You get home from work on a rainy evening, order some Chinese, open the fridge, and, dagnabbit, discover you're all out of beer.
Do you brave the rain and run out to the liquor store? Look over the dregs of your liquor cabinet and Google, "vermouth and sake cocktail"?
Baltimoreans will soon have a new option: an alcohol delivery service called Drizly.
For a $5 delivery fee, users will be able to order wine, beer and liquor through an app or Drizly's web site. The beverages, which will come from one of three local liquor stores, should arrive in about 40 minutes.
Drizly was founded two years ago by a pair of Boston College graduates, Nick Rellas and Justin Robinson, said Bryan Goodwin, the company's vice president of sales.
"They were sitting in their dorm room wondering why they couldn't order alcohol the same way they order an Uber car," said Goodwin.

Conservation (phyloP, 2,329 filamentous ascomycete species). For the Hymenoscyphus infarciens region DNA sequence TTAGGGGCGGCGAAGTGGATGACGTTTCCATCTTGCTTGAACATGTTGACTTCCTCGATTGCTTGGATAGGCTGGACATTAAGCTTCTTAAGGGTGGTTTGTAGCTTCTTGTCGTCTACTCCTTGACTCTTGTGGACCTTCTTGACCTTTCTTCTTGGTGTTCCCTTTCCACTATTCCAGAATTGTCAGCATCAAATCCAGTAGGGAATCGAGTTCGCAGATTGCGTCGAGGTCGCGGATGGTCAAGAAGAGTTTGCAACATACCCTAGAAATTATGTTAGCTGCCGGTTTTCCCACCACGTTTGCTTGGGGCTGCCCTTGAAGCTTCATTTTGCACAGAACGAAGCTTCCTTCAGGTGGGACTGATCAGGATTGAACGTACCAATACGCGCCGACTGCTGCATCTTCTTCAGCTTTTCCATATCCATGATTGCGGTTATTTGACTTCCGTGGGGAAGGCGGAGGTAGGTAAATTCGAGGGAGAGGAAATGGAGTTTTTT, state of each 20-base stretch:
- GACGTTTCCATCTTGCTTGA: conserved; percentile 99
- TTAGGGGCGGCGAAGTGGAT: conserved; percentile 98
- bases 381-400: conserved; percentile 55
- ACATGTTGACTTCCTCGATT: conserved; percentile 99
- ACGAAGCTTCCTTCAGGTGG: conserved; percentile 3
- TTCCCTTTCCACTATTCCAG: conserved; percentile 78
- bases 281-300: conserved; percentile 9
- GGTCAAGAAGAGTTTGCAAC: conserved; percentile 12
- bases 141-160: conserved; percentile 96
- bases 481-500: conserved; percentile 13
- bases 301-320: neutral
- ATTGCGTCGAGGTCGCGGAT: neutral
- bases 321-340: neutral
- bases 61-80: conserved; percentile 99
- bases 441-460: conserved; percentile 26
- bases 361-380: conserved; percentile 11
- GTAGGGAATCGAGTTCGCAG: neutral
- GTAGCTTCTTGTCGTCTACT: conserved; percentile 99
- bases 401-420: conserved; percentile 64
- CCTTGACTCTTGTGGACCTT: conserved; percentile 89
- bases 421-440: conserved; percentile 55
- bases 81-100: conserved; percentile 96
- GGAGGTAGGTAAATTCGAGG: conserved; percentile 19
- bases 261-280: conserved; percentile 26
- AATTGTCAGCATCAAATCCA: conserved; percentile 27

They were not drunk, Goodwin added.
Drizly started in Boston and New York, and has expanded to serve a dozen cities. The company chose Baltimore because of the high concentration of millennials and a lot of people without cars.
Users must make a minimum purchase of at least $20, but there is no maximum purchase. The service is only available when the stores are open, so there's no point in trying to order more booze at the end of the party.
And, kids, before you whip out that license that Danny down the hall printed for you, Drizly has strict policies. Delivery drivers are equipped with special software to check your ID. They also reserve the right to refuse to deliver alcohol to someone who is intoxicated.
So far, Drizly has partnered with three local liquor stores: Canton Crossing Wine and Spirits, Wine Underground near Hampden, and Dulaney Liquors in Towson. If the service is a hit in Baltimore, they will expand to other cities, Goodwin said.
Oh, and don't forget to tip your delivery person. You'll probably be moved to when that six-pack arrives on a rainy evening.